November 15, 2010

Biochemistry Of How Plants Resist Insect Attack Determined

Many plants, including crops, release volatiles in response to insect attack. The chemical compounds can be a defense or can be an aromatic call for help to attract enemies of the attacking insect. Researchers from Virginia Tech, Michigan State University, and Georg-August-University Göttingen have discovered how plants produce the defensive compounds.

The research is reported this week in the online early edition of the Proceedings of the National Academy of Sciences. The article, "Herbivore-induced and floral homoterpene volatiles are biosynthesized by a single P450 enzyme (CYP82G1) in Arabidopsis," is by Sungbeom Lee, postdoctoral associate in biological sciences; Somayesadat Badieyan, Ph.D. student in biological systems engineering; and David R. Bevan, associate professor of biochemistry, all at Virginia Tech; Marco Herde, postdoctoral associate with the Michigan State University, Department of Biochemistry and Molecular Biology; Christiane Gatz, professor and head of the Albrecht-von-Haller-Institute for Plant Sciences at Georg-August-University Göttingen, Germany, and Dorothea Tholl, assistant professor of biological sciences at Virginia Tech.

To gain detailed insight into volatile defense metabolism and its regulation in plant tissues, the researchers focused on the formation of two common volatile compounds, or homoterpenes -- DMNT (4,8-dimethylnona-1,3,7-triene) and TMTT (4,8,12-trimethyltrideca-1,3,7,11-tetraene). They discovered that formation of both compounds is initiated by the same P450 enzyme "“ belonging to a family of enzymes that initiates oxidation of organic compounds in most plants, animals, and bacteria. In plants, the enzyme is specifically activated by insect attack.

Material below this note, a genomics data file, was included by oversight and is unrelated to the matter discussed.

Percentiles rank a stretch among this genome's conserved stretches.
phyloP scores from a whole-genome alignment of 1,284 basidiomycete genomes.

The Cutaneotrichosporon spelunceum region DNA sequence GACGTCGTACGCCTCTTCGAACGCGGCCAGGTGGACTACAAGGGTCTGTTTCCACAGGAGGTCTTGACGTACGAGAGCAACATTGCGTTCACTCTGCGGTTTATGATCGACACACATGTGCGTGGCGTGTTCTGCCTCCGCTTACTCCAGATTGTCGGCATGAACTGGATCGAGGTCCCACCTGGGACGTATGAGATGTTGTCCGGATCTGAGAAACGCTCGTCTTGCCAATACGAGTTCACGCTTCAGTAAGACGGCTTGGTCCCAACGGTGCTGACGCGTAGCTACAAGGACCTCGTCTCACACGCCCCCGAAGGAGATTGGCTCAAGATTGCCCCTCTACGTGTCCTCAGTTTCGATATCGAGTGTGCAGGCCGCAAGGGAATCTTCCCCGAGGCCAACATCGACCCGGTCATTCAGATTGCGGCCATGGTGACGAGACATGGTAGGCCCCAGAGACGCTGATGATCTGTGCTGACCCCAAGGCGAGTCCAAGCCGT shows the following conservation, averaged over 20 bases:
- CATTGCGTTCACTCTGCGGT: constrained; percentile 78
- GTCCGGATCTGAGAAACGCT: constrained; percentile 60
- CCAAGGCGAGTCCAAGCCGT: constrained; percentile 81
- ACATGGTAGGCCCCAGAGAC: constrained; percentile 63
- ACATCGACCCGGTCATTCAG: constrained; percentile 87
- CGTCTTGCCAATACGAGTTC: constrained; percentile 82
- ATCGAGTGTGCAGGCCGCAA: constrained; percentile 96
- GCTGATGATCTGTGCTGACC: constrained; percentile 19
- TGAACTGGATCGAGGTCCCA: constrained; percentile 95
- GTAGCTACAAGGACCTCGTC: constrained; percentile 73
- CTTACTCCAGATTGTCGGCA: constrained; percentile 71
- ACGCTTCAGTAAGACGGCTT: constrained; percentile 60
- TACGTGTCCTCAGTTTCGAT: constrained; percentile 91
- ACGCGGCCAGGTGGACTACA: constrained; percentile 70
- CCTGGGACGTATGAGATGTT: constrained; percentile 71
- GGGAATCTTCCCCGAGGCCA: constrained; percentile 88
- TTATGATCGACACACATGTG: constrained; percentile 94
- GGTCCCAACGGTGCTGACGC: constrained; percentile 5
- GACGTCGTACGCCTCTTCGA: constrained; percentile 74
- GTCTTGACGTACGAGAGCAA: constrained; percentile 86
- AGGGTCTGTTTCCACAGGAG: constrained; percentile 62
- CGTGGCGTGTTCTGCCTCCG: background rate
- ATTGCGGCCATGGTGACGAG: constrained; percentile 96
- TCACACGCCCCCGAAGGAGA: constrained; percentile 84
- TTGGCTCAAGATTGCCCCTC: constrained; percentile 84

" We are excited to finally have elucidated the biosynthesis of these common plant volatiles. The discovered P450 protein was a long-missing enzymatic link in the formation of homoterpenes," said Tholl.

Lee and colleagues created a model using mammalian forms of P450 to study the catalytic specificity of the plant enzyme in greater detail. "The approach supports future efforts to fully understand and optimize the enzymatic reaction," said Tholl. "A primary aim of the study is to engineer the discovered enzymatic pathway in important crop plants to improve their natural pest controls."

"This work illustrates the power of combining computational model-building with experimental methods in elucidating important biochemical activities," said Bevan. "Our detailed understanding of the biology underlying the production of these plant volatiles will now enable us to apply our new knowledge in agriculture in novel ways."

"We now are in the position to use this and previously identified genes of the biosynthetic pathway as tools to change volatile profiles in plants," said Tholl. "This approach can help us to design insect-induced volatile mixtures that are especially attractive to natural enemies used in biological pest control."

Another intriguing aspect of homoterpene volatiles is that they can elicit defensive responses in unattacked neighboring plants. "It may therefore be possible to exploit these signaling activities by priming defenses in crop fields prior to insect attack via specific transgenic 'emitter' plants," Tholl said.


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